Synagogue

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A synagogue in Istanbul, Turkey.

A Synagogue is a house of worship in the Jewish religion. The Jewish Sabbath is on Saturday, but observant Jews worship every day and many synagogues hold services every morning and evening. Synagogues often serve as a community center and have schools for religious and general instruction.

The layout of a synagogue is somewhat similar to a church. There are rows of seats for the congregation and a raised area in the front from which services are typically led (some synagogues have the podium in the middle of the congregation). In the front there is an ark contains handwritten scrolls of the Torah, the first five books of the Bible. The scrolls are taken out and read from aloud during morning services on Saturday, Tuesday and Thursday and on Jewish holidays.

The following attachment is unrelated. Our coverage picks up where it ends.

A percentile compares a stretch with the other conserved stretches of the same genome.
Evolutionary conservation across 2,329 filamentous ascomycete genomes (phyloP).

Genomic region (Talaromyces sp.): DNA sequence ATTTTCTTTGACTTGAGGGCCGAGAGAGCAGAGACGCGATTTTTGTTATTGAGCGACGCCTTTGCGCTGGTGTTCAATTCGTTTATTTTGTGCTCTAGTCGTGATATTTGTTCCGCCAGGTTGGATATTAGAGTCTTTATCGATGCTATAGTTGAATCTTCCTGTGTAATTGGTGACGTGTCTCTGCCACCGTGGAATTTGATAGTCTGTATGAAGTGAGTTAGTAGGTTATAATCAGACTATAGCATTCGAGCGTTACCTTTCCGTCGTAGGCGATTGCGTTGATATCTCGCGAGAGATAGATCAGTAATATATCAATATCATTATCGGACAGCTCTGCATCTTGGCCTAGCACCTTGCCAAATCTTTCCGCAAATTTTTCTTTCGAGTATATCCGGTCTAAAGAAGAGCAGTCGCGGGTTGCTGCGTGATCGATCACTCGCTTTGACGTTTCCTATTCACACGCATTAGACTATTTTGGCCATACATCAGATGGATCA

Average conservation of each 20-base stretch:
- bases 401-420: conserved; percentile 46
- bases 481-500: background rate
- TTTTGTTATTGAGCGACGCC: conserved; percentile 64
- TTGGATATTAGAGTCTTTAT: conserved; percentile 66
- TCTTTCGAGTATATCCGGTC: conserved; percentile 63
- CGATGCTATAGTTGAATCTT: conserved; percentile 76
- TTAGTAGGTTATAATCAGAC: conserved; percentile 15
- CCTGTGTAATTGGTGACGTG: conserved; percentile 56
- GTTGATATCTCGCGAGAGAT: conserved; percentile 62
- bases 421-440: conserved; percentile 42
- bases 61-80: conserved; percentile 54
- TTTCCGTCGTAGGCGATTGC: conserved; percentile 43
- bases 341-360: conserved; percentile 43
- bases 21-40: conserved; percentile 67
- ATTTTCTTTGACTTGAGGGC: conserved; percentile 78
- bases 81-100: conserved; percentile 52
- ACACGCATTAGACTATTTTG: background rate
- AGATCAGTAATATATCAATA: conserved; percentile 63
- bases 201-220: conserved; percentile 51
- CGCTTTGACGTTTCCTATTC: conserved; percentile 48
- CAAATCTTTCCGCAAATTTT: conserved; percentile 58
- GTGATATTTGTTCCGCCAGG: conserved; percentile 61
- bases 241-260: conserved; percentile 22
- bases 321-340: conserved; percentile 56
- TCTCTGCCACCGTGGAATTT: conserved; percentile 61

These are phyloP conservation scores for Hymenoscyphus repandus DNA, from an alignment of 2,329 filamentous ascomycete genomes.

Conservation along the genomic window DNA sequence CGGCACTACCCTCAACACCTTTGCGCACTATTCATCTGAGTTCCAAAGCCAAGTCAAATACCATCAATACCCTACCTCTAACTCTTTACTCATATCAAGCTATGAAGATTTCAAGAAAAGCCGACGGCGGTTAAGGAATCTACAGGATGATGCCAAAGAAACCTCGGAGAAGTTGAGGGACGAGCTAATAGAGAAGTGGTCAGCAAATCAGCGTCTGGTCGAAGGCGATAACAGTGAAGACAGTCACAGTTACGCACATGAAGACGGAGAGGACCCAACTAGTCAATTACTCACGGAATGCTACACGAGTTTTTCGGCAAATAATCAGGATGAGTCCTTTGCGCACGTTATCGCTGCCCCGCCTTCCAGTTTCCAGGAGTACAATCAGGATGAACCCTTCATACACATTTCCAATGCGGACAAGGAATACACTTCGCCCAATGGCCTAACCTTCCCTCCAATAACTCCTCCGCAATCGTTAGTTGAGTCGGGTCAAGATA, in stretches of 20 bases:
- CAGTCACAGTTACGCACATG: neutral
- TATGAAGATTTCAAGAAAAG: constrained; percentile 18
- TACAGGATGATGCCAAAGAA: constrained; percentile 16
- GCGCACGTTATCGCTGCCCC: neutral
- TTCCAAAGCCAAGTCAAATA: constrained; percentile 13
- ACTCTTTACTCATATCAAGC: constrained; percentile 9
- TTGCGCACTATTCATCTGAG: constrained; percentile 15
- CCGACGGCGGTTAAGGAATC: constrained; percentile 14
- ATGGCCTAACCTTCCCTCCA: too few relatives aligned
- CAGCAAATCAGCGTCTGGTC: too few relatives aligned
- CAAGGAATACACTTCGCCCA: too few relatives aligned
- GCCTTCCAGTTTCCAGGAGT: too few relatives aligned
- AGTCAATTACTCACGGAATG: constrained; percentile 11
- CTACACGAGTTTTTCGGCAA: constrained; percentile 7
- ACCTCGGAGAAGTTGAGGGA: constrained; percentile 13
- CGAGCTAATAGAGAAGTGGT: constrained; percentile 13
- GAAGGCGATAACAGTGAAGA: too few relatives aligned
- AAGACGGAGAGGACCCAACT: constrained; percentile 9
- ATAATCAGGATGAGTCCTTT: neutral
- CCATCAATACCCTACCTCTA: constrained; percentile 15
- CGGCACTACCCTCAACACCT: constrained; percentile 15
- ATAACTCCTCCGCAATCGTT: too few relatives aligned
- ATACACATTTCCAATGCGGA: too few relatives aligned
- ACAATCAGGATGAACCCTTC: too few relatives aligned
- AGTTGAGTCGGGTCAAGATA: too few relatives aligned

While most synagogues have a Rabbi and a Cantor, services can be, and often are, led by lay adults. Men are expected to cover their heads when in a synagogue as a sign of respect. In Orthodox synagogues, men and women are seated separately.

Synagogues in the United States

Congregation Ahavath Chesed, Fl.

The first U.S. synagogue was build in in 1730 in the colony of New York. The oldest synagogue still existing in the U.S.. is the Touro Synagogue in Newport, Rhode Island that opened in 1763.

During the colonial era the Jewish population grew to 2,000 and at least seven synagogues were built from New York to Savannah. In about 1830, 250,000 Jewish immigrants fled persecution in Bavaria to the United States, entering through Ellis Island. In 1881, a massive migration of 2 million began to flee pogroms in Russia to immigrate to the United States.

There are currently about 3700 synagogues in the U.S. [1]. There are synagogues in most major U.S. cities and in most other countries.

Congregation Rodeph Sholom, New York.

See also

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